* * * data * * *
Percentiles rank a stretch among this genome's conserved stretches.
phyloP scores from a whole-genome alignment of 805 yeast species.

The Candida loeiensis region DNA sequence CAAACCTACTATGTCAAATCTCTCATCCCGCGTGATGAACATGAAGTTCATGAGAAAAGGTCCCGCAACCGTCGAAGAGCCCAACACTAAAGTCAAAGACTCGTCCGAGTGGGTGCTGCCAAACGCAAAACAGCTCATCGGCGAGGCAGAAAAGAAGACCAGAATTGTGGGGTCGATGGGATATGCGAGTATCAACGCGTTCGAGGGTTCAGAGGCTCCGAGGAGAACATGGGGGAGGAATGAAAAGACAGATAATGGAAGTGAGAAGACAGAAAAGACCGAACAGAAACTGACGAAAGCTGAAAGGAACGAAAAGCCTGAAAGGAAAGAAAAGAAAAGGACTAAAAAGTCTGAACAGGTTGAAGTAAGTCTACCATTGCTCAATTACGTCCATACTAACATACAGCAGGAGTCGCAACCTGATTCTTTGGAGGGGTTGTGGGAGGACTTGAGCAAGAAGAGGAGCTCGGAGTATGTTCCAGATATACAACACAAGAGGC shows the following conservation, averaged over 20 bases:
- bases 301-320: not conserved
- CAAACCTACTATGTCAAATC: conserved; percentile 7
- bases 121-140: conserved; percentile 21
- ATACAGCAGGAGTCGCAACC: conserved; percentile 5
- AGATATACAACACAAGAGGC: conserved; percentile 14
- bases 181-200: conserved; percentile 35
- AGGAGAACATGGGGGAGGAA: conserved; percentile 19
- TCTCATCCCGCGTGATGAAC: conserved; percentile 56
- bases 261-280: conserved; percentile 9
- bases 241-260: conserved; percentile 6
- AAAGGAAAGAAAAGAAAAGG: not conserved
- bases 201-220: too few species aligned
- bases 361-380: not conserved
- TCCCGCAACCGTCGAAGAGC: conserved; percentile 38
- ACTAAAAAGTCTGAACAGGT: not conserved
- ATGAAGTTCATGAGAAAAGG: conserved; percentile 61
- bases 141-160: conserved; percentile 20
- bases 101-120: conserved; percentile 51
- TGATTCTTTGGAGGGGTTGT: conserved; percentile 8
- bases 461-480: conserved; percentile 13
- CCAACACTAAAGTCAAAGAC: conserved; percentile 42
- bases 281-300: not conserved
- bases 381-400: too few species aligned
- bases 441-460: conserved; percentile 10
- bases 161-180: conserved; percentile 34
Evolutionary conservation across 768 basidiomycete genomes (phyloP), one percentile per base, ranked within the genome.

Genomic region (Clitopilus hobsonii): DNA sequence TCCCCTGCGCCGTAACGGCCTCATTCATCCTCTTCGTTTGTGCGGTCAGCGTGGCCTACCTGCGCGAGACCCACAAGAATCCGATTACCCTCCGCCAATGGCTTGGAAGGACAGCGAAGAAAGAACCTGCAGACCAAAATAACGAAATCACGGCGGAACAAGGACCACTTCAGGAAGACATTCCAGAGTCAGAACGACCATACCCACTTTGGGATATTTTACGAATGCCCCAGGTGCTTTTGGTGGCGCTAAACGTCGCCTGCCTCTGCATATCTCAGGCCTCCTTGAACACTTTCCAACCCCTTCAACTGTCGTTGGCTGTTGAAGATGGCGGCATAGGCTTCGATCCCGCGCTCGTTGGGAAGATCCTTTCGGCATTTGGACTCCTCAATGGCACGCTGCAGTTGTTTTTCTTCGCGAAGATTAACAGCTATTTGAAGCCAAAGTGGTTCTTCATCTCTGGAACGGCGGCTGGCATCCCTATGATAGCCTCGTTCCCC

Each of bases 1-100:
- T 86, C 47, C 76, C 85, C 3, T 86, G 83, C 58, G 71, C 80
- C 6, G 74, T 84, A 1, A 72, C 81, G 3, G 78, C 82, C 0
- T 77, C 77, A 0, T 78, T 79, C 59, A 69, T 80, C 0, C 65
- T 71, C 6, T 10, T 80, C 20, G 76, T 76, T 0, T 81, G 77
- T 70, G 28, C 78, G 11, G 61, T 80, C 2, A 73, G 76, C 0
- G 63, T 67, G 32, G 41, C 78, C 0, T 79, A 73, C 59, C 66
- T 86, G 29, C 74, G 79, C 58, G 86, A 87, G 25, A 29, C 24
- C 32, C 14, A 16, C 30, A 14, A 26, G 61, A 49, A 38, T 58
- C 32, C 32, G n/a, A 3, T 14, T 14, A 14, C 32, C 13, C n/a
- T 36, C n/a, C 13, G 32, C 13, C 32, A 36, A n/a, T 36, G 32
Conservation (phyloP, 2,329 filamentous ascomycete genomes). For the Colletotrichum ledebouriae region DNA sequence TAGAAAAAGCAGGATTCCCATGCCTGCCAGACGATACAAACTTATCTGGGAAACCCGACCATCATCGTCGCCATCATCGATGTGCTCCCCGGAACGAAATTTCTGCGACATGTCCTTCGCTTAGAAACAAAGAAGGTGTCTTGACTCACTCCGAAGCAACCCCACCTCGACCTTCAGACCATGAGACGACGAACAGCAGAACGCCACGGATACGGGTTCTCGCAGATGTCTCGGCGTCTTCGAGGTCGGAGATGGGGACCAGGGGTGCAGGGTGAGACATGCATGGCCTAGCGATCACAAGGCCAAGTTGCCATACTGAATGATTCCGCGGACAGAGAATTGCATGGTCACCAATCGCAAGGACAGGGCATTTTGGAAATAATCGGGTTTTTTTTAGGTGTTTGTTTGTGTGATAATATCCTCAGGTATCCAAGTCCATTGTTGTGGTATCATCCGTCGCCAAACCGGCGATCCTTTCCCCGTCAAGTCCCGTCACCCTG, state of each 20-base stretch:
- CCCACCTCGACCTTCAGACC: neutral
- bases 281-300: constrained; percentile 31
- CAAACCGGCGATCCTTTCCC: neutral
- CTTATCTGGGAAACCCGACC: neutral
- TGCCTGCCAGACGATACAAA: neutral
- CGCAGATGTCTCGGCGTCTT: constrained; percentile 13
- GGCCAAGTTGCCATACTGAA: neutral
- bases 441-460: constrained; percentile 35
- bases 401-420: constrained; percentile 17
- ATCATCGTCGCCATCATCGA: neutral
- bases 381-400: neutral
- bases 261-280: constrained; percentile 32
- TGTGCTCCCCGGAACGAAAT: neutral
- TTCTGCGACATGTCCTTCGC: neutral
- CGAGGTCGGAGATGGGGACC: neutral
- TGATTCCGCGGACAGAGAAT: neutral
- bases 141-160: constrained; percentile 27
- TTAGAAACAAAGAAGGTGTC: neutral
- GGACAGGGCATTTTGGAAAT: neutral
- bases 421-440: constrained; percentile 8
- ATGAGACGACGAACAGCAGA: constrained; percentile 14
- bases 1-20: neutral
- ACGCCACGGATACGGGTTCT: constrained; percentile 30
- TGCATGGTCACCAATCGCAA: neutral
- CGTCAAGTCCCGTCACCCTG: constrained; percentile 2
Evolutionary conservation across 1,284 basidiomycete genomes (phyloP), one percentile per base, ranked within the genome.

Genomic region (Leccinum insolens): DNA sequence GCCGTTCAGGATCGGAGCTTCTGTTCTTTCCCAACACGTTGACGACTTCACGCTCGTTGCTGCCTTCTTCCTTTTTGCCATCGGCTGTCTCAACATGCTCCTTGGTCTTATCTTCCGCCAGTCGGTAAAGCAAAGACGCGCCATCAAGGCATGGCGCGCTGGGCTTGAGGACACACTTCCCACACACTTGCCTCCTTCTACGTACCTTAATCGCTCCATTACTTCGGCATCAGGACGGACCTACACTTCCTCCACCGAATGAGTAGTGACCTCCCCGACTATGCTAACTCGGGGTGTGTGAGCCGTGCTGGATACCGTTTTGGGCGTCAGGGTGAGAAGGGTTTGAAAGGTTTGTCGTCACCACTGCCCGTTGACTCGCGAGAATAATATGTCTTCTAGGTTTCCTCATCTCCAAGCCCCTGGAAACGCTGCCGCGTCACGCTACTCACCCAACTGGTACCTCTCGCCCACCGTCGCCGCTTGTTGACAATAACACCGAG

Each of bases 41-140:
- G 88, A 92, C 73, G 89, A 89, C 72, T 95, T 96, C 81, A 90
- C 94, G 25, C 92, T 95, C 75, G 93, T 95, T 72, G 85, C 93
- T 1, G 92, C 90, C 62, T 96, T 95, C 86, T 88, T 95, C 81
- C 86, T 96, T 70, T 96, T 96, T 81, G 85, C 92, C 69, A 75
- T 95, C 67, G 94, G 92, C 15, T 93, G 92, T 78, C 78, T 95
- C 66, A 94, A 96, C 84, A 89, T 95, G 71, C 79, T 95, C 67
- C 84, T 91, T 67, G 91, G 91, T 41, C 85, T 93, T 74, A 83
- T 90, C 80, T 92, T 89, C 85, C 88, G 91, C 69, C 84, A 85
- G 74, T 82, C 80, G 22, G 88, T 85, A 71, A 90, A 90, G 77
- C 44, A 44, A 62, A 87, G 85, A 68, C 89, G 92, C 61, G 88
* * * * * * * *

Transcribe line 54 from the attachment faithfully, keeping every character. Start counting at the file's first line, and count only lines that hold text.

- bases 261-280: constrained; percentile 32